Congratulations. You landed the interview for a job that seems like a great opportunity, and they’ve made an offer. You’re about to accept the position, but something just feels off. It’s not the salary, or the work involved that’s causing hesitation.
It’s the entire company.
“There isn’t a one-size-fits-all solution to identifying a toxic culture before you get hired,” explains Piyush Patel, author of Lead Your Tribe, Love Your Work, “but there are some steps you can take during the interview process to help you make a better decision.”
Patel, an entrepreneur with more than 20 years of experience in corporate culture. As the founder of Digital-Tutors, a world-leading online training company, he has helped educate more than one million students in digital animation, with clients including Pixar, Apple, and NASA.
Patel laid out the five clues that you might be stepping into a toxic work environment. Take notice of these issues before taking a job offer.
Do your Homework
Job sites like Glassdoor and Indeed allow employees to post anonymous reviews about their companies. Look for patterns, both good and bad. If many of the reviews come from former employees, it could be a sign of high turnover, which is rarely a good thing. Take the occasional negative review with a grain of salt, but if many of the reviews have consistent themes like “They make it impossible to earn your bonus” or “Leadership only looks out for themselves,” that should be a significant red flag.
And proceed with caution if you see a series of consistently-negative reviews, followed by a volley of positive reviews that can’t stop heaping praise on the company. Those abnormally-positive reviews just might be coming from someone in HR or Marketing, in an attempt to clean up the mess.
Ask the Right Questions During the Interview
There’s always time to ask questions either during an interview or as you’re being given the office tour. Take advantage of these opportunities to get a peek into the culture.
A great place to start is by asking about their core values. In a positive company culture, everyone can identify what the core values are and what they mean. Are they real values or are they just campy, motivational buzzwords that are decorating the walls?
Here are some other smart questions to ask during the interview:
- What does success look like in this role?
- What are the opportunities to grow and develop in this organization?
- Do people in this company spend time together outside of the office?
- What do you enjoy most about working here?
Other good interview questions include work-life balance, team dynamics, leadership styles and job specifics that haven’t been covered.
Pay attention to how the interviewer answers these types of questions. If they tend to badmouth others around the office, that shows an apparent lack of trust and respect. If the interviewer is hesitant, evasive, or seems to be BS-ing their way through these simple inquiries, then you have to wonder what they’re hiding.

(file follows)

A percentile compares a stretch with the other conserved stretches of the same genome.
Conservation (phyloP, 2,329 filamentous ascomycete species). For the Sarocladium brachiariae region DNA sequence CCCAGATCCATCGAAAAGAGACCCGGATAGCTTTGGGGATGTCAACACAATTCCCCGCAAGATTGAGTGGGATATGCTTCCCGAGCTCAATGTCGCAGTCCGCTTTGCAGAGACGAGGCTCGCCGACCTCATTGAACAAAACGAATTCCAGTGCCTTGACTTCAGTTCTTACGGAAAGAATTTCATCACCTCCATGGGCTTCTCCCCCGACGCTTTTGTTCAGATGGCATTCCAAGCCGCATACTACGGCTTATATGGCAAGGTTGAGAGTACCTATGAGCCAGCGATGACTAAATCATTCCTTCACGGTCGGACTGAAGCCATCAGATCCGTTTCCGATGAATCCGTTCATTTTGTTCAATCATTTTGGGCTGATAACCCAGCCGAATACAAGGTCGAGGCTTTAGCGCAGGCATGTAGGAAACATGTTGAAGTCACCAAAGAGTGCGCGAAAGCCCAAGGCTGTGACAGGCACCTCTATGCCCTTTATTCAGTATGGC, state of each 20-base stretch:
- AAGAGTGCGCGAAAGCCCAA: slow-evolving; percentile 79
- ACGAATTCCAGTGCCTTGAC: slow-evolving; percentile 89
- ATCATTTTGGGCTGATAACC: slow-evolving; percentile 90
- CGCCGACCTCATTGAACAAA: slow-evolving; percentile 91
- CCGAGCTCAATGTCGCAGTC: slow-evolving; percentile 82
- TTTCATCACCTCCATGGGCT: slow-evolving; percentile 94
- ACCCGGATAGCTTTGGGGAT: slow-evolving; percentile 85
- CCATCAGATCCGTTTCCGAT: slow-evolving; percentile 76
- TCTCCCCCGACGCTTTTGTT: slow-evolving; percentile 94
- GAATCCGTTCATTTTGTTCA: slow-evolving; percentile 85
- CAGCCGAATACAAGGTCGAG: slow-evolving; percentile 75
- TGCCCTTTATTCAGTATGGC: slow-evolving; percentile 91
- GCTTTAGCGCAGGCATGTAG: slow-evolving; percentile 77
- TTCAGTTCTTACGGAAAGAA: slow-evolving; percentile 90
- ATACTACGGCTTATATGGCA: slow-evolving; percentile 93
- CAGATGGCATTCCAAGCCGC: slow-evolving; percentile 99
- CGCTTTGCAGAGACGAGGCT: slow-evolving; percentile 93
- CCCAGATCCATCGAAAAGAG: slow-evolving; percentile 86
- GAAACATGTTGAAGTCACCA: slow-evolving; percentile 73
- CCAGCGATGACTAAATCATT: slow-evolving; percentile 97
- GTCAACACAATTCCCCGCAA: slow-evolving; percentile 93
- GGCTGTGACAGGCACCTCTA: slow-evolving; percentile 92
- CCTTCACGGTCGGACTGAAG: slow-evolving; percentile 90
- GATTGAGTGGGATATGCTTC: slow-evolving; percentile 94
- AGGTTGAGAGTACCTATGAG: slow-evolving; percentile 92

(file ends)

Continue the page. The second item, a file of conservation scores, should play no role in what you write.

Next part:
Don’t Be Fooled by Perks
Foosball tables, arcade machines, and snack-bars are perks, which should not be confused with culture. Perks are nice, but is that foosball table really going to be the thing that motivates you to wake up, come to the office, and do your best work every day? Probably not.
If your interviewer keeps using perks as a way of describing how great the office culture is, they apparently have no idea what culture really means. It’s also a sign that the company doesn’t recognize the need to provide an atmosphere of genuine excitement and passion for their people. Again, perks are definitely nice, but they will never be able to make up for a crappy or hollow culture.
Take a Look at the Work Environment
If you have a chance to walk through the office on your way to the interview room, pay attention to the people you pass. Do co-workers smile and greet each other as they pass, or do they completely ignore each other? Shooting someone a friendly smile for two seconds takes zero effort, and if people in the company won’t even bother with that level of engagement, that’s probably not a good sign.
Are there an unusual number of empty desks around the office? That may be fine if you’re interviewing for a relatively new startup company, but if this an established organization, empty desks could be a sign of high turnover.
Are people eating lunch at their desks? That could mean they don’t have time to take a full lunch break—which is a red flag indicating they’re overworked. That’s usually the result of poor planning from leadership.
Check Out the Restroom
You can also tell a lot about a company by the state of their restroom. At some point, before your interview is concluded, ask if you can use their facilities, and take note of what you see. Are there wadded up paper towels on the floor, that nobody cared to pick up?
Silly as it sounds, is there an empty toilet paper roll on the spindle? If so, that means someone knowingly tore off the last few sheets, looked at the empty roll and didn’t care enough about their co-worker to take ten seconds out of their day to replace it. It’s at moments like these when you can see how genuine the culture is. Are employees alright with putting their colleagues in an embarrassing situation because they already got what they needed? Or do the people care enough for their co-workers to do what’s right when no one is looking?
Every company gives their employees a basic paycheck, but they don’t all prioritize building a culture that matters. As you’re looking for a new place to work, keep this in mind as you think beyond the size of the paycheck and the skills to do the job. Some people can endure a toxic work environment. Some might be able to do great work under negative conditions. But you shouldn’t have to. Life is too short to not love the place you work.